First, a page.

Cardinal Gibbons School, named for Baltimore's archbishop… (Baltimore Sun photo by Algerina…)
Parents at the Cardinal Gibbons School vowed Thursday to fight its planned closing.
Less than 24 hours after the Archdiocese of Baltimore announced it would shut the high school down at the end of the school year, parents had scheduled a rally on the Wilkens Avenue campus for 2 p.m. Saturday and were planning to launch a fundraising campaign to pay a debt of $1.3 million.
"We know this will be difficult, but we have to try," said Chris Schene, whose son, Gregory is a junior at the school. The Schenes have also opened their home to Samuel Smith, who transferred from a school in England to finish his last two years of high school at Cardinal Gibbons.
"You can't find the camaraderie we have in a bigger school," Schene said. "My son knows everyone in every grade."
Cardinal Gibbons is the only high school among the 13 schools that the archdiocese is planning to close in June. The closings are part of a reorganization that Archbishop Edwin F. O'Brien has described as necessary in the face of declining student populations and rising costs.
While enrollment at Cardinal Gibbons has dropped in recent years to fewer than 400 boys, parents said the school had assured them as late as Dec. 31 that it had met its enrollment figures and was solvent. They said they were surprised to read of the debt in a letter sent to them this week.
"All we want is the truth," said Janine Fratantuono, who has two sons in the school. "Just give us the real reason."
The decision to close the school and the reaction among families mirrors those at Towson Catholic High School last summer. After church officials announced in July that they would not reopen the school in September, parents and students held rallies, raised money and filed a lawsuit seeking to reverse the decision. They were unsuccessful.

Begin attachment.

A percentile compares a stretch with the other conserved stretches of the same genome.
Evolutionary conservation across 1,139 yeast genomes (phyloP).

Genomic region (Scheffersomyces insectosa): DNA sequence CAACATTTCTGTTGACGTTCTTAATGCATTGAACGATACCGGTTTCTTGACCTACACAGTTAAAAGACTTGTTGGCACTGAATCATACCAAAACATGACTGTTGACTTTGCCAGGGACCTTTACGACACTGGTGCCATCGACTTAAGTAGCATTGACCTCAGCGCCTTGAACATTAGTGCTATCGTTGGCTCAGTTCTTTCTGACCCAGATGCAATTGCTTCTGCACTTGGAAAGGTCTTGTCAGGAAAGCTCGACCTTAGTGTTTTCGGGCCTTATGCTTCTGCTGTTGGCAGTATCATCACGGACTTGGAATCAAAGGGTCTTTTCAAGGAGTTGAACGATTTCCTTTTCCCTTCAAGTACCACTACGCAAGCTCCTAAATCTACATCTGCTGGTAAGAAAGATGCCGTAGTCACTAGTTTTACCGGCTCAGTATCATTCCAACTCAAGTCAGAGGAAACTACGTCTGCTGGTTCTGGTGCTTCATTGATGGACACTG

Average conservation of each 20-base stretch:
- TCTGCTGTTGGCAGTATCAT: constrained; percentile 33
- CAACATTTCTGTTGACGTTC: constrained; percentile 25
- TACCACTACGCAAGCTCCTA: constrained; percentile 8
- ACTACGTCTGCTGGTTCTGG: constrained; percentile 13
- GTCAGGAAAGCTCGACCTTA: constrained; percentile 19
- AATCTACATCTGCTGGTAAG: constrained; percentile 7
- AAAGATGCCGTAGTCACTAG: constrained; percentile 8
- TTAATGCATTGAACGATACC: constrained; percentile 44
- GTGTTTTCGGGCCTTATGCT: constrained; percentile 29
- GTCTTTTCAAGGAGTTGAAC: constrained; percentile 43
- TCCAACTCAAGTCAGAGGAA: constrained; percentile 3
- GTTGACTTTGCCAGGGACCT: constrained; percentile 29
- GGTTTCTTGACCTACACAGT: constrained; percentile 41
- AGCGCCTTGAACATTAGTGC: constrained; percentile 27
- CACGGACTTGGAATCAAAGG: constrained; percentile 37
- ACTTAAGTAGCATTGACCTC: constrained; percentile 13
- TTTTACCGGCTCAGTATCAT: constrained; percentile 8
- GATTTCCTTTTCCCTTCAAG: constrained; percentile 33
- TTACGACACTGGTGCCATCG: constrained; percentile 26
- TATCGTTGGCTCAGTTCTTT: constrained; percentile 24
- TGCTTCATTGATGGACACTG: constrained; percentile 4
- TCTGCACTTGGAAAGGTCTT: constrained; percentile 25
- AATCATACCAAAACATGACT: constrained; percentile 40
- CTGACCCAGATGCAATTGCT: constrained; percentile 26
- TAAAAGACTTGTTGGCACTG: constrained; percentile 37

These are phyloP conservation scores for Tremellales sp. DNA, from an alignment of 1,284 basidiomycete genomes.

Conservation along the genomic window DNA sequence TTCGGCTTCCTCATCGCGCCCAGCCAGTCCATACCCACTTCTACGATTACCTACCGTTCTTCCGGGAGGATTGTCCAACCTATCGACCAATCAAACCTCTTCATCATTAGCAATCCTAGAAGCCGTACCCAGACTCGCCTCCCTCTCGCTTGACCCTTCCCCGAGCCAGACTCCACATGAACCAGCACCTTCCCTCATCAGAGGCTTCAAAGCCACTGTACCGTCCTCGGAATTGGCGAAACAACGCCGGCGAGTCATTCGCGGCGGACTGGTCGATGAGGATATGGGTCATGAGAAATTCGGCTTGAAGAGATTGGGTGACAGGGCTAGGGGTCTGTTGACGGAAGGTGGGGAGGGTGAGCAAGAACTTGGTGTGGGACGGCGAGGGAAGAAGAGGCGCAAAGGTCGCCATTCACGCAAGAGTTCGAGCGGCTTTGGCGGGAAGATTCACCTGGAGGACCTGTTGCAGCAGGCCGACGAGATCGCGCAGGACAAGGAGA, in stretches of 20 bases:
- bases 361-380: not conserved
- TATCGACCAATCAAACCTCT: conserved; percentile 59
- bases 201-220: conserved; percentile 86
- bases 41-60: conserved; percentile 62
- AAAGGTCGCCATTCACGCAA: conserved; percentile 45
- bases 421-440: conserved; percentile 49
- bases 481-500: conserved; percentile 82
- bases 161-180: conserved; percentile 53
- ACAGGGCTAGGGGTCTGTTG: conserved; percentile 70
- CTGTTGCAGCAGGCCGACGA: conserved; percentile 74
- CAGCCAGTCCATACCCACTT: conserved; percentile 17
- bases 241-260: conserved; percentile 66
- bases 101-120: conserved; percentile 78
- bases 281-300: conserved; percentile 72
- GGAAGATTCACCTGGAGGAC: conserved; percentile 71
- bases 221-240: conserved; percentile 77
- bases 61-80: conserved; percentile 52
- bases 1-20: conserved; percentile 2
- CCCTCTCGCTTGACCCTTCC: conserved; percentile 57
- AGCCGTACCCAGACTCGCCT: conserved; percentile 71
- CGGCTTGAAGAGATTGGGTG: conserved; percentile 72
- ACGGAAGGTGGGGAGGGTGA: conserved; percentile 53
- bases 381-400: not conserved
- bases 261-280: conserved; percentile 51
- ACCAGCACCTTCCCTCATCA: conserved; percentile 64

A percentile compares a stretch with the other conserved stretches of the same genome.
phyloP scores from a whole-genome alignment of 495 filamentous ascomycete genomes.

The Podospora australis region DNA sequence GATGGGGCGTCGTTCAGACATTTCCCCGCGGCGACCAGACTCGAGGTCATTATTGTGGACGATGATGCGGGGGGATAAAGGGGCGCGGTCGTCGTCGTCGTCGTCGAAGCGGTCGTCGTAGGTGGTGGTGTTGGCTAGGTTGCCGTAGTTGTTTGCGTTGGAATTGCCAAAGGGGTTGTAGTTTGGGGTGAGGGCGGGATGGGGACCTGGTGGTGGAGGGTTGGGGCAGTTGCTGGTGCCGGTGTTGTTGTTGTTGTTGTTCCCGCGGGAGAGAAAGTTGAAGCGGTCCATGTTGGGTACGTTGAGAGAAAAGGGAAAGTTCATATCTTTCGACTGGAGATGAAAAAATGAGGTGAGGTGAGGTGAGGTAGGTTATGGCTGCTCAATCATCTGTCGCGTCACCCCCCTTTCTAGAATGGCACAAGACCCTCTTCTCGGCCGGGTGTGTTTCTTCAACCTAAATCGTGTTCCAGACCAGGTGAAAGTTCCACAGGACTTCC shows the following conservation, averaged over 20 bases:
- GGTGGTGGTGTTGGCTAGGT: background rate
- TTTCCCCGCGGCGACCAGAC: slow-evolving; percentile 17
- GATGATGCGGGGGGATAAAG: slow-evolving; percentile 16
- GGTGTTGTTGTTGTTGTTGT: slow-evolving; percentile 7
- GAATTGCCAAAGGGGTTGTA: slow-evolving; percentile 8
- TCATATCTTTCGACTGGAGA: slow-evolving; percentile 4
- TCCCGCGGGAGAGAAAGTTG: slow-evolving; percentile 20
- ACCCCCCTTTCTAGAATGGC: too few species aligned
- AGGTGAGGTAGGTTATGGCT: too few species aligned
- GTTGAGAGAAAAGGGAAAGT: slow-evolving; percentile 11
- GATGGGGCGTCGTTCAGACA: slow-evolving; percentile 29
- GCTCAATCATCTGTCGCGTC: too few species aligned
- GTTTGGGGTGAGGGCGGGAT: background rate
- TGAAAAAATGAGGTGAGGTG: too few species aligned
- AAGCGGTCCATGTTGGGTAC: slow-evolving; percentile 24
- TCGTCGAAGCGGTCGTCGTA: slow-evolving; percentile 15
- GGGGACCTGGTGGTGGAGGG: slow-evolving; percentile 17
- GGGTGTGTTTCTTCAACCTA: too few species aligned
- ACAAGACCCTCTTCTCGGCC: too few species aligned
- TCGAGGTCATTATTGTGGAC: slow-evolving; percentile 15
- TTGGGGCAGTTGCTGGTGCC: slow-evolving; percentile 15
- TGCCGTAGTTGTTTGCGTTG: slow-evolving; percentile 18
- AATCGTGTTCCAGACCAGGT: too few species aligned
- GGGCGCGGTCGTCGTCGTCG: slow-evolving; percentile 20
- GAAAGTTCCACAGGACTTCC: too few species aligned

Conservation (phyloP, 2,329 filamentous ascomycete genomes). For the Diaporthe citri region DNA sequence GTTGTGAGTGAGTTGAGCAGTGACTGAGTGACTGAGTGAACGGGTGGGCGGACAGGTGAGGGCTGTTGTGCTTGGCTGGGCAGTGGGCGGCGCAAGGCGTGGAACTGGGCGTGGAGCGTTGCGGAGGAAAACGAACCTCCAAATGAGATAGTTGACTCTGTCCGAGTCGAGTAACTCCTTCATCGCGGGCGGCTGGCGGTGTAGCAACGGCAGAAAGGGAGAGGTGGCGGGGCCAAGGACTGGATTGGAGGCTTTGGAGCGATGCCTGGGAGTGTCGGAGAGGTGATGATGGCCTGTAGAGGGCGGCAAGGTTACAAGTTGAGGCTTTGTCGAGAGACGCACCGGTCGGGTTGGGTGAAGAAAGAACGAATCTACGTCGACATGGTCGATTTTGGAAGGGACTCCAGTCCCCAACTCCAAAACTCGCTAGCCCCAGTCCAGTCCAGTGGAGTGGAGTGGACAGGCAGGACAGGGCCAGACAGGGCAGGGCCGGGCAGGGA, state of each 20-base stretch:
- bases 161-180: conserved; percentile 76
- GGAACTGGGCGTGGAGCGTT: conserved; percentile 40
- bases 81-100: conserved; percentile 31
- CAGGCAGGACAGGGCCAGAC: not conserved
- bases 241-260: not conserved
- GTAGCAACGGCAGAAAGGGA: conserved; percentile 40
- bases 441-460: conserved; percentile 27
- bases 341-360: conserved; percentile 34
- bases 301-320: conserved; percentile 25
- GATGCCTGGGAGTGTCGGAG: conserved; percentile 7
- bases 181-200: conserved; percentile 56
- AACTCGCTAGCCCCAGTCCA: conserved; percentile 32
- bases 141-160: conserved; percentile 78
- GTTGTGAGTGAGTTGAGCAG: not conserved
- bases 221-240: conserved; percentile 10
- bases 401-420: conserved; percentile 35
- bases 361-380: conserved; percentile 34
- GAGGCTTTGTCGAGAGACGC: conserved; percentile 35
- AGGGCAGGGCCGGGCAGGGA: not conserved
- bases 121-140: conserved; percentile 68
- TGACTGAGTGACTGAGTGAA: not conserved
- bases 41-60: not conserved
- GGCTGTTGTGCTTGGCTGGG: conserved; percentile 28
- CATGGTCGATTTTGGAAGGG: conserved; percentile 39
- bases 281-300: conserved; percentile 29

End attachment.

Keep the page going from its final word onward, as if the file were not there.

"I do feel for these kids, faculty and the parents who have sacrificed to send their children to Catholic schools," said Towson Catholic parent Lois Windsor, who helped to lead the effort there. "I hope and pray that these kids will find a school that they can call home and those who have the luck of keeping their schools open will be kind and try to understand what other the families will be going through. We did not keep our school open but at least we went down with class, which was the TC style."
St. Agnes Hospital has long been said to have an interest in expanding onto the Cardinal Gibbons property. On Thursday, rumors circulated that the hospital and the archdiocese were negotiating or had completed a deal.
Archdiocesan officials said Thursday that there was no foundation for the rumors. Bishop Dennis Madden said there had been no discussions between the archdiocese and the hospital about the school property.
"We think these boys were sold out," Schene said. "The Archdiocese will deny it for years, but St. Agnes will eventually have this property."
O'Brien has promised every student displaced by the closings a spot in another school. Schene said she is not comforted.
"My son deserves to graduate as a Crusader," she said. "His school ring says 'Crusader 2011.' Families sacrifice a lot to send their kids to this school."